By Edward Nawotka
Today in New York City at the Scholastic headquarters, Publishing Perspectives is hosting its inaugural children’s book conference. For this event we chose the theme “What Makes a Children’s Book Great?” It was inspired in part by my own daughter. She’s a fortunate child, one surrounded by thousands of books, and blessed enough to have a serious library of her own.
Included in her collection is also a collection of worn, dusty (and perhaps a touch mildewy) Grimm’s fairy tales, stories from Mother Goose and other timeless classics. These were my books, and my father’s before me. They are family heirlooms. But reading them is jarring. So many generations removed from their authors, editors and publishers, many of the stories come across as menacing and haranguing, and are wholly unsuited to lulling her into a peaceful sleep.
It’s became apparent to me, as a parent and reader, that stories—just like children — grow, mature and change with the times. The idea of what is a “classic” changes, too. Just pick up some of the prize-winners from the ‘60s and ‘70s, which read like fever dreams fueled by hallucinogens…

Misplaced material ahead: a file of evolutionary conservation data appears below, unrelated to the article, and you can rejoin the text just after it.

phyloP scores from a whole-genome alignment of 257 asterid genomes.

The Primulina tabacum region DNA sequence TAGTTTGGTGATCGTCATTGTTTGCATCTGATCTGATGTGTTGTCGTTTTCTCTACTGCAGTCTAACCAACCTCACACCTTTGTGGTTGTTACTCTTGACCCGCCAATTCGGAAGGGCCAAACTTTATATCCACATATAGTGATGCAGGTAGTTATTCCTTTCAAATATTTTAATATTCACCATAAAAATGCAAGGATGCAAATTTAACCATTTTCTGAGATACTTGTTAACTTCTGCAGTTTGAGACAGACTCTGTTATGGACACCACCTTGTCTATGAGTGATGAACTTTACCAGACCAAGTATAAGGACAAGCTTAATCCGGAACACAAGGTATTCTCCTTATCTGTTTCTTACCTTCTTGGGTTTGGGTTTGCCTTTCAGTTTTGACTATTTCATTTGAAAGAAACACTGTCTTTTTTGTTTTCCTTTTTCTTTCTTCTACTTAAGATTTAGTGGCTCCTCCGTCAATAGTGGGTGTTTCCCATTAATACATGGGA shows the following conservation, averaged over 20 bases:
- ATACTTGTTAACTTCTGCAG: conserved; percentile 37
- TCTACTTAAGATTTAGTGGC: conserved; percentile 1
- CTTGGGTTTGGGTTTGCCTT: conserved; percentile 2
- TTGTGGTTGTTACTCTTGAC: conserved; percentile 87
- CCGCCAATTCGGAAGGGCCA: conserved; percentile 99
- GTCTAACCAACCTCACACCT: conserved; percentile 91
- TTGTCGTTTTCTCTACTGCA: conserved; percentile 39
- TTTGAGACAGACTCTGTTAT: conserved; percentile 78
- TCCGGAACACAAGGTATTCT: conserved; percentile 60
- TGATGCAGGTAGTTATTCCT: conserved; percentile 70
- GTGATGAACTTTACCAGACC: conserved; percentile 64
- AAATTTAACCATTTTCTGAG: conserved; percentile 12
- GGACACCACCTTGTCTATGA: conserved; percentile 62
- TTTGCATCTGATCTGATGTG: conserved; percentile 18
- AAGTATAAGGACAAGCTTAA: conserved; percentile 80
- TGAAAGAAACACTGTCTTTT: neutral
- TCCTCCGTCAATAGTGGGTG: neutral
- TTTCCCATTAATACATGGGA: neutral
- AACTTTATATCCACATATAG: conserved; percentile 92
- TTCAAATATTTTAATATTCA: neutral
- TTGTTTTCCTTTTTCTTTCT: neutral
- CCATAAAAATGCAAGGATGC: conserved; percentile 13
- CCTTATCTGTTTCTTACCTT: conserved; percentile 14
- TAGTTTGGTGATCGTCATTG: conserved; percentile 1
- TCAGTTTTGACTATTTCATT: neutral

Today in the fast evolving world of children’s books and publishing we see a great many dichotomies: print vs. digital, nostalgic favorites from childhood fighting for diminishing shelf space with the tide of new books, YA titles that cross-over to adult readers, who then turn into mass market sensations. As Scholastic’s own David Levithan suggests in our profile of him in these digital pages, labels are useless. And, I might add, unnecessary.
Rather than ask, “What Makes a Classic?” or “What Makes a Bestseller?” we decided to ask, “What Makes a Children’s Book Great?”
“Great” is a word that captures the sheer exhilaration of falling in love with a book, the unfettered enthusiasm of childhood and teenage reading. It’s an exclamation of pure joy. And who couldn’t use more of that?!
You can follow live tweets from the event under the hashtag #PPKids. And we hope you’ll join the conversation as we explore this very intriguing question.
So tell us, what do you think makes a children’s book great? Let us know in the comments.